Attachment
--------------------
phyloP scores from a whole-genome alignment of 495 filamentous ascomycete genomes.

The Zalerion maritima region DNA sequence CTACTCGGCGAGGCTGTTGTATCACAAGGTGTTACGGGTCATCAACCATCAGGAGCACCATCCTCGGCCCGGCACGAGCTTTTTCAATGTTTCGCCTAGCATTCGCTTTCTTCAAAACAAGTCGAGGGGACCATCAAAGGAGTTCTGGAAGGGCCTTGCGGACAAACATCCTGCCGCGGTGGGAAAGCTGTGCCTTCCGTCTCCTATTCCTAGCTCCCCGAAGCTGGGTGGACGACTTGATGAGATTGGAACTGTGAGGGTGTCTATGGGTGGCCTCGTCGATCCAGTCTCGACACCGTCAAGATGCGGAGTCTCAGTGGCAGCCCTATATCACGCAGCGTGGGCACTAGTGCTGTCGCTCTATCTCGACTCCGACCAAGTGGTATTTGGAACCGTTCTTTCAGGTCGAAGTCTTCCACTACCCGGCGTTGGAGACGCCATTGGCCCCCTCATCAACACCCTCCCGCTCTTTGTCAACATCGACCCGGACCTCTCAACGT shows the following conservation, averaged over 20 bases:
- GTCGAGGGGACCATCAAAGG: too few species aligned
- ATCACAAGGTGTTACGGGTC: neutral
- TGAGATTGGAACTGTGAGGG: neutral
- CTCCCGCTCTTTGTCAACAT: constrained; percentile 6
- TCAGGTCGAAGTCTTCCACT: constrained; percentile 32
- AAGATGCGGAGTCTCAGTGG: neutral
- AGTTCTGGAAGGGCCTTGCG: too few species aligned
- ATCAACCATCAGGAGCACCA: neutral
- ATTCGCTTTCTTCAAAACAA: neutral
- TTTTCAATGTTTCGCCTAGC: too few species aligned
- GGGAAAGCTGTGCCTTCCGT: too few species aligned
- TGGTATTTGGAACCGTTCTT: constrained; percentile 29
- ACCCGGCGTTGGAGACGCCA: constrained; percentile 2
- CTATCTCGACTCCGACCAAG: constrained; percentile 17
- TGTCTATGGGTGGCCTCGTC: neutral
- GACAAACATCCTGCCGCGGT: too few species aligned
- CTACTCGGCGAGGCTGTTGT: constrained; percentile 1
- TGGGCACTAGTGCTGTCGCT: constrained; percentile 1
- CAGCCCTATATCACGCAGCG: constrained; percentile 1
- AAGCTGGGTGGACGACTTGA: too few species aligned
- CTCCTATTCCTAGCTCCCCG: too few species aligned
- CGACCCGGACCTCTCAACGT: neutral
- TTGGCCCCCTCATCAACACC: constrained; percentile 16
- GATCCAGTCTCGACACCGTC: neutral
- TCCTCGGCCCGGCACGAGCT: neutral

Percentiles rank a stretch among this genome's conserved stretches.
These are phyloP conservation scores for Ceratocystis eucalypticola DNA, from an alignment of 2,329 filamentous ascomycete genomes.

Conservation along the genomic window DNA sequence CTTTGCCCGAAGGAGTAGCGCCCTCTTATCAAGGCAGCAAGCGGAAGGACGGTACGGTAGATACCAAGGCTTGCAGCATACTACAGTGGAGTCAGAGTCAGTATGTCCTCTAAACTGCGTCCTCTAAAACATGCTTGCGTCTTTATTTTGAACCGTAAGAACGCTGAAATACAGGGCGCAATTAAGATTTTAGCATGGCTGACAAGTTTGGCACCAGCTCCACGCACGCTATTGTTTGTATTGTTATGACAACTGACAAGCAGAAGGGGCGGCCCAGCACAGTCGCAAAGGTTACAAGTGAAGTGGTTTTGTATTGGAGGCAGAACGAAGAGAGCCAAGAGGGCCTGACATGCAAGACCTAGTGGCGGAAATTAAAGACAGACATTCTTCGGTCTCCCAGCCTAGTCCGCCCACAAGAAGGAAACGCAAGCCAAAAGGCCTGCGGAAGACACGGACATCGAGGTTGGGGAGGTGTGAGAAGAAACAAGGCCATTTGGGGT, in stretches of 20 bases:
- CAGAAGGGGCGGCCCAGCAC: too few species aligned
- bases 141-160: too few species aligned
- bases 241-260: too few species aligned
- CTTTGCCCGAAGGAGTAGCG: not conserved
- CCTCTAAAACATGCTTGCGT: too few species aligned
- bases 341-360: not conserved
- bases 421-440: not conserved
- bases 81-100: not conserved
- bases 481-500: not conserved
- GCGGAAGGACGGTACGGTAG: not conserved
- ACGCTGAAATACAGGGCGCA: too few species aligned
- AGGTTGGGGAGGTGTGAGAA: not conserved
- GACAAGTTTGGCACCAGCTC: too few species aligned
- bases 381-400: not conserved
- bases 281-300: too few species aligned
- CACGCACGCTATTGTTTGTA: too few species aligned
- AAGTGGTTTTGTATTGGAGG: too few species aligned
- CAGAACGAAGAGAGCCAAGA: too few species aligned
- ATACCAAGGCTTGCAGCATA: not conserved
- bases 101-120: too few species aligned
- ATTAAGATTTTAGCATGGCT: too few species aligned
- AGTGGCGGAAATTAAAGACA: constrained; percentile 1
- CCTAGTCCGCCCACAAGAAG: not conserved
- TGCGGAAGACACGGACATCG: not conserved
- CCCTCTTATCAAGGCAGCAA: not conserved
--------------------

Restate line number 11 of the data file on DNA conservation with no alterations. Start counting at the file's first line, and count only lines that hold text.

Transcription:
- ATTCGCTTTCTTCAAAACAA: neutral